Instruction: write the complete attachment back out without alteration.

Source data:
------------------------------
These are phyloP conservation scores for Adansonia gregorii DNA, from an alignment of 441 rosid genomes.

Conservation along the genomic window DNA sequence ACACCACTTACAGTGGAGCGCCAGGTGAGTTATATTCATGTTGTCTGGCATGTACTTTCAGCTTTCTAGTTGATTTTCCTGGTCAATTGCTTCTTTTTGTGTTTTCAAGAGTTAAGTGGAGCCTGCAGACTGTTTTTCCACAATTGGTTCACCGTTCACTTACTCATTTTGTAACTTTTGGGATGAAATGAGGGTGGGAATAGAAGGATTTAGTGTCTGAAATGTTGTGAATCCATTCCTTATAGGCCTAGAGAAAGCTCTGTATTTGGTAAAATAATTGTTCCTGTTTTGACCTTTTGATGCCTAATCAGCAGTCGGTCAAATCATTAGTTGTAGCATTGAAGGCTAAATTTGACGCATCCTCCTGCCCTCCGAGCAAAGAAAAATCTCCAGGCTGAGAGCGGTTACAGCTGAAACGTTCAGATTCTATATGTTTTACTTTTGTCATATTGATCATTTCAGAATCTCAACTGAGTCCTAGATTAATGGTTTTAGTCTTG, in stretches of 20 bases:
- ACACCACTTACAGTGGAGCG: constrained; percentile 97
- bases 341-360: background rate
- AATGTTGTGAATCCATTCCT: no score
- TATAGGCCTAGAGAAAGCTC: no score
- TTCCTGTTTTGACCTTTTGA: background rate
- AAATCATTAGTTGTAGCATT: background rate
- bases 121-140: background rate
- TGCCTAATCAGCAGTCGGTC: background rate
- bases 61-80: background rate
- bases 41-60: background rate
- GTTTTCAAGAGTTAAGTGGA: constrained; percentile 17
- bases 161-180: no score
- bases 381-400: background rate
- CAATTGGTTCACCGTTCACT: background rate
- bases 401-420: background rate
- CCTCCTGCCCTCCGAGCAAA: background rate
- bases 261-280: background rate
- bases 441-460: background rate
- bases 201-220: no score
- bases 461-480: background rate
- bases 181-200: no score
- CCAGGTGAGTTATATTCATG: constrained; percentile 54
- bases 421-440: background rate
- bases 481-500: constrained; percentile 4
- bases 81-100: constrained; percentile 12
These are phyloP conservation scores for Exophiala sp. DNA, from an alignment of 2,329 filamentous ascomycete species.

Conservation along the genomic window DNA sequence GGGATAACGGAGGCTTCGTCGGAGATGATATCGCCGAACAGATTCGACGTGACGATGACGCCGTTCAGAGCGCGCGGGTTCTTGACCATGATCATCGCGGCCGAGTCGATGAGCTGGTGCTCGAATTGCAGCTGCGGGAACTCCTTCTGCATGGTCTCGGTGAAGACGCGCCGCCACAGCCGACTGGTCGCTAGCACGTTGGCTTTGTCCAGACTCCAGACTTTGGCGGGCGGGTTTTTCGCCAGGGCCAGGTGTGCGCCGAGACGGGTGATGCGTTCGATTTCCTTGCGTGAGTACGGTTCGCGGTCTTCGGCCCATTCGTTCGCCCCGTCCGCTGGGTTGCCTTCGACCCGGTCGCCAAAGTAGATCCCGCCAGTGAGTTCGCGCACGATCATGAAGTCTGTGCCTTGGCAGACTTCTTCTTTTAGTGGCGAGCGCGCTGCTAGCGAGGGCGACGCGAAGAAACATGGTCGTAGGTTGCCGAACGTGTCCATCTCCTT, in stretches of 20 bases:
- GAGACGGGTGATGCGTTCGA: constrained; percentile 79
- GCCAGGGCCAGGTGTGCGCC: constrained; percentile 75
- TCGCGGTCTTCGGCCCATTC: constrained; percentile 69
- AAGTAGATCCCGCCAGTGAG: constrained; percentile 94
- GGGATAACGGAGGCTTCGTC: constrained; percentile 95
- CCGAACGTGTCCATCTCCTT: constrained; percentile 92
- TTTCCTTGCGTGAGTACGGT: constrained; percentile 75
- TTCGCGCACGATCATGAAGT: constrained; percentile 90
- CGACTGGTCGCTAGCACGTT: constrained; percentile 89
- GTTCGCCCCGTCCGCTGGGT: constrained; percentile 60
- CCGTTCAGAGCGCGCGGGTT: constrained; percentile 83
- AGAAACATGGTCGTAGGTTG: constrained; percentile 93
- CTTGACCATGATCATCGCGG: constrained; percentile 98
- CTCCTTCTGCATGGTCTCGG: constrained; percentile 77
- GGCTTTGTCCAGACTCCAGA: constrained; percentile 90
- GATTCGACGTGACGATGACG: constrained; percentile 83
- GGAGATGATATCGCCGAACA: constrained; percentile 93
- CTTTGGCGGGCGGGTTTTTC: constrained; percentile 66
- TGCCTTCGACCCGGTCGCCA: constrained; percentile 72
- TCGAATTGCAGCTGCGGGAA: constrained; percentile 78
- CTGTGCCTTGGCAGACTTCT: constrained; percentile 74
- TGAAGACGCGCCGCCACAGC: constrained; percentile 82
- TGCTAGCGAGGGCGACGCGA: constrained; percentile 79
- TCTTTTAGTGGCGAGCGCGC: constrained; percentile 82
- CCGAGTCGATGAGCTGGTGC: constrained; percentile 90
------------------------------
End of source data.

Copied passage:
These are phyloP conservation scores for Adansonia gregorii DNA, from an alignment of 441 rosid genomes.

Conservation along the genomic window DNA sequence ACACCACTTACAGTGGAGCGCCAGGTGAGTTATATTCATGTTGTCTGGCATGTACTTTCAGCTTTCTAGTTGATTTTCCTGGTCAATTGCTTCTTTTTGTGTTTTCAAGAGTTAAGTGGAGCCTGCAGACTGTTTTTCCACAATTGGTTCACCGTTCACTTACTCATTTTGTAACTTTTGGGATGAAATGAGGGTGGGAATAGAAGGATTTAGTGTCTGAAATGTTGTGAATCCATTCCTTATAGGCCTAGAGAAAGCTCTGTATTTGGTAAAATAATTGTTCCTGTTTTGACCTTTTGATGCCTAATCAGCAGTCGGTCAAATCATTAGTTGTAGCATTGAAGGCTAAATTTGACGCATCCTCCTGCCCTCCGAGCAAAGAAAAATCTCCAGGCTGAGAGCGGTTACAGCTGAAACGTTCAGATTCTATATGTTTTACTTTTGTCATATTGATCATTTCAGAATCTCAACTGAGTCCTAGATTAATGGTTTTAGTCTTG, in stretches of 20 bases:
- ACACCACTTACAGTGGAGCG: constrained; percentile 97
- bases 341-360: background rate
- AATGTTGTGAATCCATTCCT: no score
- TATAGGCCTAGAGAAAGCTC: no score
- TTCCTGTTTTGACCTTTTGA: background rate
- AAATCATTAGTTGTAGCATT: background rate
- bases 121-140: background rate
- TGCCTAATCAGCAGTCGGTC: background rate
- bases 61-80: background rate
- bases 41-60: background rate
- GTTTTCAAGAGTTAAGTGGA: constrained; percentile 17
- bases 161-180: no score
- bases 381-400: background rate
- CAATTGGTTCACCGTTCACT: background rate
- bases 401-420: background rate
- CCTCCTGCCCTCCGAGCAAA: background rate
- bases 261-280: background rate
- bases 441-460: background rate
- bases 201-220: no score
- bases 461-480: background rate
- bases 181-200: no score
- CCAGGTGAGTTATATTCATG: constrained; percentile 54
- bases 421-440: background rate
- bases 481-500: constrained; percentile 4
- bases 81-100: constrained; percentile 12
These are phyloP conservation scores for Exophiala sp. DNA, from an alignment of 2,329 filamentous ascomycete species.

Conservation along the genomic window DNA sequence GGGATAACGGAGGCTTCGTCGGAGATGATATCGCCGAACAGATTCGACGTGACGATGACGCCGTTCAGAGCGCGCGGGTTCTTGACCATGATCATCGCGGCCGAGTCGATGAGCTGGTGCTCGAATTGCAGCTGCGGGAACTCCTTCTGCATGGTCTCGGTGAAGACGCGCCGCCACAGCCGACTGGTCGCTAGCACGTTGGCTTTGTCCAGACTCCAGACTTTGGCGGGCGGGTTTTTCGCCAGGGCCAGGTGTGCGCCGAGACGGGTGATGCGTTCGATTTCCTTGCGTGAGTACGGTTCGCGGTCTTCGGCCCATTCGTTCGCCCCGTCCGCTGGGTTGCCTTCGACCCGGTCGCCAAAGTAGATCCCGCCAGTGAGTTCGCGCACGATCATGAAGTCTGTGCCTTGGCAGACTTCTTCTTTTAGTGGCGAGCGCGCTGCTAGCGAGGGCGACGCGAAGAAACATGGTCGTAGGTTGCCGAACGTGTCCATCTCCTT, in stretches of 20 bases:
- GAGACGGGTGATGCGTTCGA: constrained; percentile 79
- GCCAGGGCCAGGTGTGCGCC: constrained; percentile 75
- TCGCGGTCTTCGGCCCATTC: constrained; percentile 69
- AAGTAGATCCCGCCAGTGAG: constrained; percentile 94
- GGGATAACGGAGGCTTCGTC: constrained; percentile 95
- CCGAACGTGTCCATCTCCTT: constrained; percentile 92
- TTTCCTTGCGTGAGTACGGT: constrained; percentile 75
- TTCGCGCACGATCATGAAGT: constrained; percentile 90
- CGACTGGTCGCTAGCACGTT: constrained; percentile 89
- GTTCGCCCCGTCCGCTGGGT: constrained; percentile 60
- CCGTTCAGAGCGCGCGGGTT: constrained; percentile 83
- AGAAACATGGTCGTAGGTTG: constrained; percentile 93
- CTTGACCATGATCATCGCGG: constrained; percentile 98
- CTCCTTCTGCATGGTCTCGG: constrained; percentile 77
- GGCTTTGTCCAGACTCCAGA: constrained; percentile 90
- GATTCGACGTGACGATGACG: constrained; percentile 83
- GGAGATGATATCGCCGAACA: constrained; percentile 93
- CTTTGGCGGGCGGGTTTTTC: constrained; percentile 66
- TGCCTTCGACCCGGTCGCCA: constrained; percentile 72
- TCGAATTGCAGCTGCGGGAA: constrained; percentile 78
- CTGTGCCTTGGCAGACTTCT: constrained; percentile 74
- TGAAGACGCGCCGCCACAGC: constrained; percentile 82
- TGCTAGCGAGGGCGACGCGA: constrained; percentile 79
- TCTTTTAGTGGCGAGCGCGC: constrained; percentile 82
- CCGAGTCGATGAGCTGGTGC: constrained; percentile 90